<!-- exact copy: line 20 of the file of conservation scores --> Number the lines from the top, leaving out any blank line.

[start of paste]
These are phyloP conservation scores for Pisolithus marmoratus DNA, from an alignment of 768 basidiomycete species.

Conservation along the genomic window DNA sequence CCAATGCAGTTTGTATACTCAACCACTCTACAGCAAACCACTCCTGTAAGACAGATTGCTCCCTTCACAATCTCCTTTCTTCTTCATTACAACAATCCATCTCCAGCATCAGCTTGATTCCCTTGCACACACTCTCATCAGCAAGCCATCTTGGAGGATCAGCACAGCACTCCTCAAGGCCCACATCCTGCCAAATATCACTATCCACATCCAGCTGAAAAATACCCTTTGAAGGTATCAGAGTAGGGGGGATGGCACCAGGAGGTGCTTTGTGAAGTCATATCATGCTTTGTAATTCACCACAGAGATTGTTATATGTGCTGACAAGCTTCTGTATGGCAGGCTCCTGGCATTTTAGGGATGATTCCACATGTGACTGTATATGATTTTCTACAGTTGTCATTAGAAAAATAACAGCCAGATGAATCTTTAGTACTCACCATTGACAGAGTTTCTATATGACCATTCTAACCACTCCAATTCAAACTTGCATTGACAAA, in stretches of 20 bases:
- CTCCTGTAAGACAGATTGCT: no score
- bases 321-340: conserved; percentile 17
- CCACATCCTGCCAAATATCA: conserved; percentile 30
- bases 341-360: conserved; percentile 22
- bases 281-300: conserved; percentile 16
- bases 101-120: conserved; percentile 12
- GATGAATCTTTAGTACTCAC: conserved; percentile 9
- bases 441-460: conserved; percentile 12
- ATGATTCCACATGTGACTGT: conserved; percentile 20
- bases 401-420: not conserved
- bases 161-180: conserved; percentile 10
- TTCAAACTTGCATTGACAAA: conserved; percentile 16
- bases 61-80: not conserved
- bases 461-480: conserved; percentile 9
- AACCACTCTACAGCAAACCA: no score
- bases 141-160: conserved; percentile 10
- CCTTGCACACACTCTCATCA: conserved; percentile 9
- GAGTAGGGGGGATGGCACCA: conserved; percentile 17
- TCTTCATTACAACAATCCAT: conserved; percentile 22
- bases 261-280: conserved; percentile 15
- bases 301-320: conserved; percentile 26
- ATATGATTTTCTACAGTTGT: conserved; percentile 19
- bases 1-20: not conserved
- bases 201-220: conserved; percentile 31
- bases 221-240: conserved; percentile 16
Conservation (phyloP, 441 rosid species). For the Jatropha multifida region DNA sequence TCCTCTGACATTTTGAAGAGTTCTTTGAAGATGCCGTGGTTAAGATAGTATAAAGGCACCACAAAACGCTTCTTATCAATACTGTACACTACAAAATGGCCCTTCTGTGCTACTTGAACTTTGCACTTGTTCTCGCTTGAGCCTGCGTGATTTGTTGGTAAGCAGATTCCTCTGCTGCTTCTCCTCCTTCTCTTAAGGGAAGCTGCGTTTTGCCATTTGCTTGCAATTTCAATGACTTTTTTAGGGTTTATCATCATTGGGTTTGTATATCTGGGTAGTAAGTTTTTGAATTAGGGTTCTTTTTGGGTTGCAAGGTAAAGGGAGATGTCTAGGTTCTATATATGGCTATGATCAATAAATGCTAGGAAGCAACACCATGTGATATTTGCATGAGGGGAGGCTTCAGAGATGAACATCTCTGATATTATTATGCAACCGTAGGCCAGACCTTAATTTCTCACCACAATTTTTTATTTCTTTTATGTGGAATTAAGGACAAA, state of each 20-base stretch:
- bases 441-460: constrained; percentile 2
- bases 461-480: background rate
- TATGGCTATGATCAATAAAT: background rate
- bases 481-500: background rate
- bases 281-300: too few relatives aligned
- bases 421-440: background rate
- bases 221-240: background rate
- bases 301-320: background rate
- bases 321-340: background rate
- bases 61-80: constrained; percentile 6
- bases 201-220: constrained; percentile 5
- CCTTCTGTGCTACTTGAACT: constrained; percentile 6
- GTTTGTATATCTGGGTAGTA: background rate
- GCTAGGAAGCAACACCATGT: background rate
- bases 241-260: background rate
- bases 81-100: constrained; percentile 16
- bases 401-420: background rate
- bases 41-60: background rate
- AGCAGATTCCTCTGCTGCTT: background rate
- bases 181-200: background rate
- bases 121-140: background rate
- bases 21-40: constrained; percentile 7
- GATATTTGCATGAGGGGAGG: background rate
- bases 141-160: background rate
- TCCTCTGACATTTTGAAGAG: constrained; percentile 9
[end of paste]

- GAGTAGGGGGGATGGCACCA: conserved; percentile 17